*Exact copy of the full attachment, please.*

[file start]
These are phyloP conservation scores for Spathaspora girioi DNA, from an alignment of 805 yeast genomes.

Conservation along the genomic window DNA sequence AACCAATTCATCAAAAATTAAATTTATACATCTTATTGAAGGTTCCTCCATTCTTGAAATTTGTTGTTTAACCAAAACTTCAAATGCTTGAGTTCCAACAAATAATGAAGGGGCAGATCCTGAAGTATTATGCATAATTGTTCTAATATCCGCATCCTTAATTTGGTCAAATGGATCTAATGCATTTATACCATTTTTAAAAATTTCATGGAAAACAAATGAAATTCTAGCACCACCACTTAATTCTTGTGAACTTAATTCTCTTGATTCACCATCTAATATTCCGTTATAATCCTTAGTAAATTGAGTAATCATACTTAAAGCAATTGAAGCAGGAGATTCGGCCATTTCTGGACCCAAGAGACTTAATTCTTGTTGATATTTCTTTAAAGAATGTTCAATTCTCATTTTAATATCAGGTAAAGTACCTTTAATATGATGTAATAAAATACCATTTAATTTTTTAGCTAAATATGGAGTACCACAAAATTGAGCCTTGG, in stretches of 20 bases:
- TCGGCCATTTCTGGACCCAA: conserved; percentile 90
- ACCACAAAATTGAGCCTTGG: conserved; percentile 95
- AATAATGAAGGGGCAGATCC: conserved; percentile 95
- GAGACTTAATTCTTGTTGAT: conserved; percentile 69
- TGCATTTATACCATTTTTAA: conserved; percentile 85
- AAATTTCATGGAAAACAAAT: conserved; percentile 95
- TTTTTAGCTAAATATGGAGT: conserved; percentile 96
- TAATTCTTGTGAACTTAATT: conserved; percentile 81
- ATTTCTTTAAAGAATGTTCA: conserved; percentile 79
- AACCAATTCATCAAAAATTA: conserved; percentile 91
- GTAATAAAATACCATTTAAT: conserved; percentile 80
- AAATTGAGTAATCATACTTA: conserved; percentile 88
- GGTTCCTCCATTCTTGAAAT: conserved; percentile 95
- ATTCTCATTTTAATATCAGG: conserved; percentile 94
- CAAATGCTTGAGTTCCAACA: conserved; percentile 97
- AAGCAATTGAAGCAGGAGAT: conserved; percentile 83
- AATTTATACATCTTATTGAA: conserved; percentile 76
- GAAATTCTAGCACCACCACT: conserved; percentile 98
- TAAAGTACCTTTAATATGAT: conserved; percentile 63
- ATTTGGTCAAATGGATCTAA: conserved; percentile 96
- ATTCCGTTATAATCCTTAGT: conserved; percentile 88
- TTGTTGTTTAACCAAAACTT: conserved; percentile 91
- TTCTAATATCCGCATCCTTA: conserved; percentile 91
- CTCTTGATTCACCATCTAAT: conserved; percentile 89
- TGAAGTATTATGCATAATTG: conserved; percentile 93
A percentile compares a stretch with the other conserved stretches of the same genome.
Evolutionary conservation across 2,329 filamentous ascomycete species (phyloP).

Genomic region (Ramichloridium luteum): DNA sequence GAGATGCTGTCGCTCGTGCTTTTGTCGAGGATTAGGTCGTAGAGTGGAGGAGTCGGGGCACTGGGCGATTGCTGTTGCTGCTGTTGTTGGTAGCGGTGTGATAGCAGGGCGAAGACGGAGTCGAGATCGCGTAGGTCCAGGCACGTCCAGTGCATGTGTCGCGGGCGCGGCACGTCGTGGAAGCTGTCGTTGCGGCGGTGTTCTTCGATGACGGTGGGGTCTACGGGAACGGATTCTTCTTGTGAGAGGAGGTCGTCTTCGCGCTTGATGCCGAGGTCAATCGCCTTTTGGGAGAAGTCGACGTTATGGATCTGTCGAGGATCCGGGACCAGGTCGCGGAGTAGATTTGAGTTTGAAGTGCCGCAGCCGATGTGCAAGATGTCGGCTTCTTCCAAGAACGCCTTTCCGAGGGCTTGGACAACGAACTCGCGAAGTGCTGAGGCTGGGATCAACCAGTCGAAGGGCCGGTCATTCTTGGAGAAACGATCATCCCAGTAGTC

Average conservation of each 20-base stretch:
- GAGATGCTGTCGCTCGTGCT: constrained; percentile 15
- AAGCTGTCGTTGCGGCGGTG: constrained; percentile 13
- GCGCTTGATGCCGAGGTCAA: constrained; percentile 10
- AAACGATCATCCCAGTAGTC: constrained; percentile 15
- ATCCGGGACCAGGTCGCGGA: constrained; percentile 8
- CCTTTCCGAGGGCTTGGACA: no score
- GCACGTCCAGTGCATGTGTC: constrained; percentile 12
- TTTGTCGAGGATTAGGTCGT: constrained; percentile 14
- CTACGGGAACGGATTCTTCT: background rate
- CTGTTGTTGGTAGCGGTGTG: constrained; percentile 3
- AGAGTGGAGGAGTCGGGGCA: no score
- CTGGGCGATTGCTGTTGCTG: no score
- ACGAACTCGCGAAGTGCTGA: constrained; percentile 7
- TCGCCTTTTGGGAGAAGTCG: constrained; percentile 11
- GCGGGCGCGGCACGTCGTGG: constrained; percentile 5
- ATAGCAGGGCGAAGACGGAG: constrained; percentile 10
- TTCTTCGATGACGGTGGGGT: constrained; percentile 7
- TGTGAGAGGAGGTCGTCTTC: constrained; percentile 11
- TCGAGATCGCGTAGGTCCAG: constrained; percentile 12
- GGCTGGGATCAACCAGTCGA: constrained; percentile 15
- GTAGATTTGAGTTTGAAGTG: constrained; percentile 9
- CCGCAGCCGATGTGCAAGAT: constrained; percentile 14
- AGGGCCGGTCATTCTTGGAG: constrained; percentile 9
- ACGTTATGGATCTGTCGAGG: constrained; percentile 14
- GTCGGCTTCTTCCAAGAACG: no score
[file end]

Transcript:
These are phyloP conservation scores for Spathaspora girioi DNA, from an alignment of 805 yeast genomes.

Conservation along the genomic window DNA sequence AACCAATTCATCAAAAATTAAATTTATACATCTTATTGAAGGTTCCTCCATTCTTGAAATTTGTTGTTTAACCAAAACTTCAAATGCTTGAGTTCCAACAAATAATGAAGGGGCAGATCCTGAAGTATTATGCATAATTGTTCTAATATCCGCATCCTTAATTTGGTCAAATGGATCTAATGCATTTATACCATTTTTAAAAATTTCATGGAAAACAAATGAAATTCTAGCACCACCACTTAATTCTTGTGAACTTAATTCTCTTGATTCACCATCTAATATTCCGTTATAATCCTTAGTAAATTGAGTAATCATACTTAAAGCAATTGAAGCAGGAGATTCGGCCATTTCTGGACCCAAGAGACTTAATTCTTGTTGATATTTCTTTAAAGAATGTTCAATTCTCATTTTAATATCAGGTAAAGTACCTTTAATATGATGTAATAAAATACCATTTAATTTTTTAGCTAAATATGGAGTACCACAAAATTGAGCCTTGG, in stretches of 20 bases:
- TCGGCCATTTCTGGACCCAA: conserved; percentile 90
- ACCACAAAATTGAGCCTTGG: conserved; percentile 95
- AATAATGAAGGGGCAGATCC: conserved; percentile 95
- GAGACTTAATTCTTGTTGAT: conserved; percentile 69
- TGCATTTATACCATTTTTAA: conserved; percentile 85
- AAATTTCATGGAAAACAAAT: conserved; percentile 95
- TTTTTAGCTAAATATGGAGT: conserved; percentile 96
- TAATTCTTGTGAACTTAATT: conserved; percentile 81
- ATTTCTTTAAAGAATGTTCA: conserved; percentile 79
- AACCAATTCATCAAAAATTA: conserved; percentile 91
- GTAATAAAATACCATTTAAT: conserved; percentile 80
- AAATTGAGTAATCATACTTA: conserved; percentile 88
- GGTTCCTCCATTCTTGAAAT: conserved; percentile 95
- ATTCTCATTTTAATATCAGG: conserved; percentile 94
- CAAATGCTTGAGTTCCAACA: conserved; percentile 97
- AAGCAATTGAAGCAGGAGAT: conserved; percentile 83
- AATTTATACATCTTATTGAA: conserved; percentile 76
- GAAATTCTAGCACCACCACT: conserved; percentile 98
- TAAAGTACCTTTAATATGAT: conserved; percentile 63
- ATTTGGTCAAATGGATCTAA: conserved; percentile 96
- ATTCCGTTATAATCCTTAGT: conserved; percentile 88
- TTGTTGTTTAACCAAAACTT: conserved; percentile 91
- TTCTAATATCCGCATCCTTA: conserved; percentile 91
- CTCTTGATTCACCATCTAAT: conserved; percentile 89
- TGAAGTATTATGCATAATTG: conserved; percentile 93
A percentile compares a stretch with the other conserved stretches of the same genome.
Evolutionary conservation across 2,329 filamentous ascomycete species (phyloP).

Genomic region (Ramichloridium luteum): DNA sequence GAGATGCTGTCGCTCGTGCTTTTGTCGAGGATTAGGTCGTAGAGTGGAGGAGTCGGGGCACTGGGCGATTGCTGTTGCTGCTGTTGTTGGTAGCGGTGTGATAGCAGGGCGAAGACGGAGTCGAGATCGCGTAGGTCCAGGCACGTCCAGTGCATGTGTCGCGGGCGCGGCACGTCGTGGAAGCTGTCGTTGCGGCGGTGTTCTTCGATGACGGTGGGGTCTACGGGAACGGATTCTTCTTGTGAGAGGAGGTCGTCTTCGCGCTTGATGCCGAGGTCAATCGCCTTTTGGGAGAAGTCGACGTTATGGATCTGTCGAGGATCCGGGACCAGGTCGCGGAGTAGATTTGAGTTTGAAGTGCCGCAGCCGATGTGCAAGATGTCGGCTTCTTCCAAGAACGCCTTTCCGAGGGCTTGGACAACGAACTCGCGAAGTGCTGAGGCTGGGATCAACCAGTCGAAGGGCCGGTCATTCTTGGAGAAACGATCATCCCAGTAGTC

Average conservation of each 20-base stretch:
- GAGATGCTGTCGCTCGTGCT: constrained; percentile 15
- AAGCTGTCGTTGCGGCGGTG: constrained; percentile 13
- GCGCTTGATGCCGAGGTCAA: constrained; percentile 10
- AAACGATCATCCCAGTAGTC: constrained; percentile 15
- ATCCGGGACCAGGTCGCGGA: constrained; percentile 8
- CCTTTCCGAGGGCTTGGACA: no score
- GCACGTCCAGTGCATGTGTC: constrained; percentile 12
- TTTGTCGAGGATTAGGTCGT: constrained; percentile 14
- CTACGGGAACGGATTCTTCT: background rate
- CTGTTGTTGGTAGCGGTGTG: constrained; percentile 3
- AGAGTGGAGGAGTCGGGGCA: no score
- CTGGGCGATTGCTGTTGCTG: no score
- ACGAACTCGCGAAGTGCTGA: constrained; percentile 7
- TCGCCTTTTGGGAGAAGTCG: constrained; percentile 11
- GCGGGCGCGGCACGTCGTGG: constrained; percentile 5
- ATAGCAGGGCGAAGACGGAG: constrained; percentile 10
- TTCTTCGATGACGGTGGGGT: constrained; percentile 7
- TGTGAGAGGAGGTCGTCTTC: constrained; percentile 11
- TCGAGATCGCGTAGGTCCAG: constrained; percentile 12
- GGCTGGGATCAACCAGTCGA: constrained; percentile 15
- GTAGATTTGAGTTTGAAGTG: constrained; percentile 9
- CCGCAGCCGATGTGCAAGAT: constrained; percentile 14
- AGGGCCGGTCATTCTTGGAG: constrained; percentile 9
- ACGTTATGGATCTGTCGAGG: constrained; percentile 14
- GTCGGCTTCTTCCAAGAACG: no score